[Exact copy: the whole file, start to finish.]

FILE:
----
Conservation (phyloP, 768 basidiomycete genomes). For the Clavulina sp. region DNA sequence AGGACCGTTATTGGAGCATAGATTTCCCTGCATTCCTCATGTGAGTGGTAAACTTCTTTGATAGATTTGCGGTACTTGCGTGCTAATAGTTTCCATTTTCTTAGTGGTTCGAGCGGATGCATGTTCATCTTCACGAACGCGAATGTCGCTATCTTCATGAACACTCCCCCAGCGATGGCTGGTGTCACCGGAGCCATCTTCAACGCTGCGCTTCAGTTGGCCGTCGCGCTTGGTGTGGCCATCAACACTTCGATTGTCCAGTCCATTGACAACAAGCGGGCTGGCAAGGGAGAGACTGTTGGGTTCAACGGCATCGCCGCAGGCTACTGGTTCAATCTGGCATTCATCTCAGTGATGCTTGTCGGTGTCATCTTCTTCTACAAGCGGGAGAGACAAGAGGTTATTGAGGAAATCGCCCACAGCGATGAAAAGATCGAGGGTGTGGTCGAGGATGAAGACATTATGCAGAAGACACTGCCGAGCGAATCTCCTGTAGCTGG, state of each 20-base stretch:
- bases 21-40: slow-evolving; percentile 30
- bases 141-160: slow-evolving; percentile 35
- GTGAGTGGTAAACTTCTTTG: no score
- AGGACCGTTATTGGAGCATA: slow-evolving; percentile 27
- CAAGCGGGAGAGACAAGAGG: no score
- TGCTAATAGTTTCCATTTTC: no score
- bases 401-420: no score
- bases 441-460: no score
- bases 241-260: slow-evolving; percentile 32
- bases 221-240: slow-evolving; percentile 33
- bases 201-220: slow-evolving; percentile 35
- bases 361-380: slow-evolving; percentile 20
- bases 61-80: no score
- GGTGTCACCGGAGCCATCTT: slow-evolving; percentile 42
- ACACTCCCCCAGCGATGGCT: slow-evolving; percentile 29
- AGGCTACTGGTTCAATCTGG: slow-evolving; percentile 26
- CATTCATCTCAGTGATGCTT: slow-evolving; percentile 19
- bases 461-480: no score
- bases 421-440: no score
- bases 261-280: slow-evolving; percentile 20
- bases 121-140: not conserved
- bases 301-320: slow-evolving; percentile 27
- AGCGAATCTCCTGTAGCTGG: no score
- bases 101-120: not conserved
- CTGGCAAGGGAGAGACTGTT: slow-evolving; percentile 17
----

Conservation (phyloP, 768 basidiomycete genomes). For the Clavulina sp. region DNA sequence AGGACCGTTATTGGAGCATAGATTTCCCTGCATTCCTCATGTGAGTGGTAAACTTCTTTGATAGATTTGCGGTACTTGCGTGCTAATAGTTTCCATTTTCTTAGTGGTTCGAGCGGATGCATGTTCATCTTCACGAACGCGAATGTCGCTATCTTCATGAACACTCCCCCAGCGATGGCTGGTGTCACCGGAGCCATCTTCAACGCTGCGCTTCAGTTGGCCGTCGCGCTTGGTGTGGCCATCAACACTTCGATTGTCCAGTCCATTGACAACAAGCGGGCTGGCAAGGGAGAGACTGTTGGGTTCAACGGCATCGCCGCAGGCTACTGGTTCAATCTGGCATTCATCTCAGTGATGCTTGTCGGTGTCATCTTCTTCTACAAGCGGGAGAGACAAGAGGTTATTGAGGAAATCGCCCACAGCGATGAAAAGATCGAGGGTGTGGTCGAGGATGAAGACATTATGCAGAAGACACTGCCGAGCGAATCTCCTGTAGCTGG, state of each 20-base stretch:
- bases 21-40: slow-evolving; percentile 30
- bases 141-160: slow-evolving; percentile 35
- GTGAGTGGTAAACTTCTTTG: no score
- AGGACCGTTATTGGAGCATA: slow-evolving; percentile 27
- CAAGCGGGAGAGACAAGAGG: no score
- TGCTAATAGTTTCCATTTTC: no score
- bases 401-420: no score
- bases 441-460: no score
- bases 241-260: slow-evolving; percentile 32
- bases 221-240: slow-evolving; percentile 33
- bases 201-220: slow-evolving; percentile 35
- bases 361-380: slow-evolving; percentile 20
- bases 61-80: no score
- GGTGTCACCGGAGCCATCTT: slow-evolving; percentile 42
- ACACTCCCCCAGCGATGGCT: slow-evolving; percentile 29
- AGGCTACTGGTTCAATCTGG: slow-evolving; percentile 26
- CATTCATCTCAGTGATGCTT: slow-evolving; percentile 19
- bases 461-480: no score
- bases 421-440: no score
- bases 261-280: slow-evolving; percentile 20
- bases 121-140: not conserved
- bases 301-320: slow-evolving; percentile 27
- AGCGAATCTCCTGTAGCTGG: no score
- bases 101-120: not conserved
- CTGGCAAGGGAGAGACTGTT: slow-evolving; percentile 17